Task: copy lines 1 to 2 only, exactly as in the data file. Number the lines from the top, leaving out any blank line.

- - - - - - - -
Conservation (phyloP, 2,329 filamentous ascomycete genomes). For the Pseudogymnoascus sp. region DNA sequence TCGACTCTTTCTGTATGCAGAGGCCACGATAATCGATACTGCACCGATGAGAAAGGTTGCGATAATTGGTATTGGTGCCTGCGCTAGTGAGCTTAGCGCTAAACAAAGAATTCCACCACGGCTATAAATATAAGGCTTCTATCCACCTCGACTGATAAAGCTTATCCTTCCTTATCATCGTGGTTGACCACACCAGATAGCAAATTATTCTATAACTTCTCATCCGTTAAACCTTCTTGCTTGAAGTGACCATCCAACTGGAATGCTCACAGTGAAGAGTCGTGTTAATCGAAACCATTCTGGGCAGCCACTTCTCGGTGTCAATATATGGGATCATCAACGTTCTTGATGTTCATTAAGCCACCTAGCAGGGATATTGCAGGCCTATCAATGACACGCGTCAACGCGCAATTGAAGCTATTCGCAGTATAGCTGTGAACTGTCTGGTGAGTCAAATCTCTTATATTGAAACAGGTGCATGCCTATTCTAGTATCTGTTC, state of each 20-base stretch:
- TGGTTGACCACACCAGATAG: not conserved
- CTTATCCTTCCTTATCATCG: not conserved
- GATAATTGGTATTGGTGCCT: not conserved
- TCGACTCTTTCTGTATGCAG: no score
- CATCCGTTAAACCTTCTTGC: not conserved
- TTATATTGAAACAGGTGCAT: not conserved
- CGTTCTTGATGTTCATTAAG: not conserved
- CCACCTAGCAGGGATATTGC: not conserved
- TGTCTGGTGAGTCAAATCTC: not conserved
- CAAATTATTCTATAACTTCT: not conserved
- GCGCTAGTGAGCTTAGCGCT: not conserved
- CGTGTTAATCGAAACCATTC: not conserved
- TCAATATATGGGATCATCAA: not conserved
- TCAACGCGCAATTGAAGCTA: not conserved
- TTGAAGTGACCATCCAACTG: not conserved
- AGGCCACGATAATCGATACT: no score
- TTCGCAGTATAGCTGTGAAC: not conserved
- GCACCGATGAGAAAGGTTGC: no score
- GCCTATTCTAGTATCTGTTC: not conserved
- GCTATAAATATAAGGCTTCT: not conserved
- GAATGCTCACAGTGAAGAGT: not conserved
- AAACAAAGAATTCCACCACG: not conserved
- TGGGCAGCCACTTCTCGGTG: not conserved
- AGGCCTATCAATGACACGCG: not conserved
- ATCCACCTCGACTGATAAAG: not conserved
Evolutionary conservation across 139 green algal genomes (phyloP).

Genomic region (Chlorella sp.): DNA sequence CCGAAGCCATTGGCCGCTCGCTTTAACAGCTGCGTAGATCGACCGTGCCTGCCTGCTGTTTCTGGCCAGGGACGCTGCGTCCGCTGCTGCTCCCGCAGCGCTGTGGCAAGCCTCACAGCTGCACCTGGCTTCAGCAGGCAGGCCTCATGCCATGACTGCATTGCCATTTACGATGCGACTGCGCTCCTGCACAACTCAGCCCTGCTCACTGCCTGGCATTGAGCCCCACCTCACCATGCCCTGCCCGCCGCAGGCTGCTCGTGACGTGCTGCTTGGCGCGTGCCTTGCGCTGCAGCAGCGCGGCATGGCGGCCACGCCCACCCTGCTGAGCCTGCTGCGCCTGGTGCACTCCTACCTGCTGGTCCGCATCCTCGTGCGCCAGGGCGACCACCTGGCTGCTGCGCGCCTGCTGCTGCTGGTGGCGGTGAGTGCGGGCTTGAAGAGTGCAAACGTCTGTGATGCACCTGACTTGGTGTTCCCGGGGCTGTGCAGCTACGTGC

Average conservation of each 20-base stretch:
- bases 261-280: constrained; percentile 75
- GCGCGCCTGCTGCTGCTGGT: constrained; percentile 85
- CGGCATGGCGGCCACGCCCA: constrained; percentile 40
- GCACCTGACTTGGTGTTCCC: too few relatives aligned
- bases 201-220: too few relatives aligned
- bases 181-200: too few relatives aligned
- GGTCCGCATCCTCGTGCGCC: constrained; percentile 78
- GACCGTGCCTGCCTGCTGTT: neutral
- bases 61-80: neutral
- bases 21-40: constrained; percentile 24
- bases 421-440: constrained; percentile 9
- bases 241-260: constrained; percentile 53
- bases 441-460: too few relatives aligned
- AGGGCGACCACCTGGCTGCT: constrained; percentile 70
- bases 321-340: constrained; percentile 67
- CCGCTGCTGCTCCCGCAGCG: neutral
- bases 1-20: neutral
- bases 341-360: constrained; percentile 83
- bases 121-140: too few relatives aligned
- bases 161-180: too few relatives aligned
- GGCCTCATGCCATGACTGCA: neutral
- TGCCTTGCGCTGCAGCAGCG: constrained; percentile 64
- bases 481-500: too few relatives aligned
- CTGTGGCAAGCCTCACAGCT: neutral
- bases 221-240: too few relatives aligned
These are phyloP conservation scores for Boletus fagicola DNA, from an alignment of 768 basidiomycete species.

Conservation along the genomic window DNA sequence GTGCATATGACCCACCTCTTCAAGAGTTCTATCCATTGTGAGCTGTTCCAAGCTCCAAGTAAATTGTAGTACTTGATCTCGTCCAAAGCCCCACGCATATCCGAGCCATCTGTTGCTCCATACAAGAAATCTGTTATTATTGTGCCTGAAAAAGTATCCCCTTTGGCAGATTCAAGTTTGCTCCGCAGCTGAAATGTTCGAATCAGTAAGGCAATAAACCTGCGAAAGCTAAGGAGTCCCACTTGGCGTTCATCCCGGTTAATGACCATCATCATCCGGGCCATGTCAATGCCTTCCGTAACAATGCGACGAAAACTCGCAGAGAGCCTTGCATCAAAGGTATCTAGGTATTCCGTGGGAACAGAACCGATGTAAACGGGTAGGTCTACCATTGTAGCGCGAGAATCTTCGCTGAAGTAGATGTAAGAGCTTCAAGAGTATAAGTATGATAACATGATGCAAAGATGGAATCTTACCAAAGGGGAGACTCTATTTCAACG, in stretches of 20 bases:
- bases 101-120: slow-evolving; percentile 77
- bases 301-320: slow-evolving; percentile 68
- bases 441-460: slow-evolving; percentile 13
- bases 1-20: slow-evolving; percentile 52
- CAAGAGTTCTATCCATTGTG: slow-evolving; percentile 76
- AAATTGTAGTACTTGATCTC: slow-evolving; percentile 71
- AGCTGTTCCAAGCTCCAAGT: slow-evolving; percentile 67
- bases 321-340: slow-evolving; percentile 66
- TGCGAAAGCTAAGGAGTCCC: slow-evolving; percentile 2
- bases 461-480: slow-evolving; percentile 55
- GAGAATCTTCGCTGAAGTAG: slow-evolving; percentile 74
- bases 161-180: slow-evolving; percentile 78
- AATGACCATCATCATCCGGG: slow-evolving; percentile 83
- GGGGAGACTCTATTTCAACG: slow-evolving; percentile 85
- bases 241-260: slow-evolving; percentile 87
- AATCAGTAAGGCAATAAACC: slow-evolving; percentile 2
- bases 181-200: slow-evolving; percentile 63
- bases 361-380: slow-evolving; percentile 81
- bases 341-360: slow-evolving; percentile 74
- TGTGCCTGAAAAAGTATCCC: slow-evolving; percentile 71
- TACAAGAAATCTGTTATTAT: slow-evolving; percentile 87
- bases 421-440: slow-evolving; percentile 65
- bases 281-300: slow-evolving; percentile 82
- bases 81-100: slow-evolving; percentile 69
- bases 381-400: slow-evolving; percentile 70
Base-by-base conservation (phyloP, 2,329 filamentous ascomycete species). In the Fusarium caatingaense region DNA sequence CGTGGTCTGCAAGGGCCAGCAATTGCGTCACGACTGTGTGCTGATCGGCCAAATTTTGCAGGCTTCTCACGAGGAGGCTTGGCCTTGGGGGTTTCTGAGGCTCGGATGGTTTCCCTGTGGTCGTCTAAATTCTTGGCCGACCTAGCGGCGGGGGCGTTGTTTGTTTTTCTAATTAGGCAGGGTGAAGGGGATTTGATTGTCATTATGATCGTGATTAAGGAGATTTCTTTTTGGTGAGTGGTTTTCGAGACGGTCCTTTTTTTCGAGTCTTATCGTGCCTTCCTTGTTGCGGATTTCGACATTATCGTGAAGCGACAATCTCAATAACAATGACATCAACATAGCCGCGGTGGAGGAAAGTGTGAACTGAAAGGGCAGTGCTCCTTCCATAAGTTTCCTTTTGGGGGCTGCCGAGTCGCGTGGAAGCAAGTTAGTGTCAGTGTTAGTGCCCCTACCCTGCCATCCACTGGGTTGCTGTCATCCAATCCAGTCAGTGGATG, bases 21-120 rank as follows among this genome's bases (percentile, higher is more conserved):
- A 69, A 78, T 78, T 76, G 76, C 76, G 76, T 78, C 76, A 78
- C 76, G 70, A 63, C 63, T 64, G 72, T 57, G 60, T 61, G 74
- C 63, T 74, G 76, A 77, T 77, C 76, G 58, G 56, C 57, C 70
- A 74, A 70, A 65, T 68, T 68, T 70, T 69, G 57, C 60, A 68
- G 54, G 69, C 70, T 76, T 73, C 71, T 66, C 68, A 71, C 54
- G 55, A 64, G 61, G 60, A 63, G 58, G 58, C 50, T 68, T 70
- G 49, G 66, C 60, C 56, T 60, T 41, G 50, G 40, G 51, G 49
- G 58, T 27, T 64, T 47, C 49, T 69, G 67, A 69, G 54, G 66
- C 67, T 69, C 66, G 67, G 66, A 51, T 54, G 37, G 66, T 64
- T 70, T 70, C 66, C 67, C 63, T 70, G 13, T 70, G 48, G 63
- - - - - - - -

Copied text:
Conservation (phyloP, 2,329 filamentous ascomycete genomes). For the Pseudogymnoascus sp. region DNA sequence TCGACTCTTTCTGTATGCAGAGGCCACGATAATCGATACTGCACCGATGAGAAAGGTTGCGATAATTGGTATTGGTGCCTGCGCTAGTGAGCTTAGCGCTAAACAAAGAATTCCACCACGGCTATAAATATAAGGCTTCTATCCACCTCGACTGATAAAGCTTATCCTTCCTTATCATCGTGGTTGACCACACCAGATAGCAAATTATTCTATAACTTCTCATCCGTTAAACCTTCTTGCTTGAAGTGACCATCCAACTGGAATGCTCACAGTGAAGAGTCGTGTTAATCGAAACCATTCTGGGCAGCCACTTCTCGGTGTCAATATATGGGATCATCAACGTTCTTGATGTTCATTAAGCCACCTAGCAGGGATATTGCAGGCCTATCAATGACACGCGTCAACGCGCAATTGAAGCTATTCGCAGTATAGCTGTGAACTGTCTGGTGAGTCAAATCTCTTATATTGAAACAGGTGCATGCCTATTCTAGTATCTGTTC, state of each 20-base stretch:
- TGGTTGACCACACCAGATAG: not conserved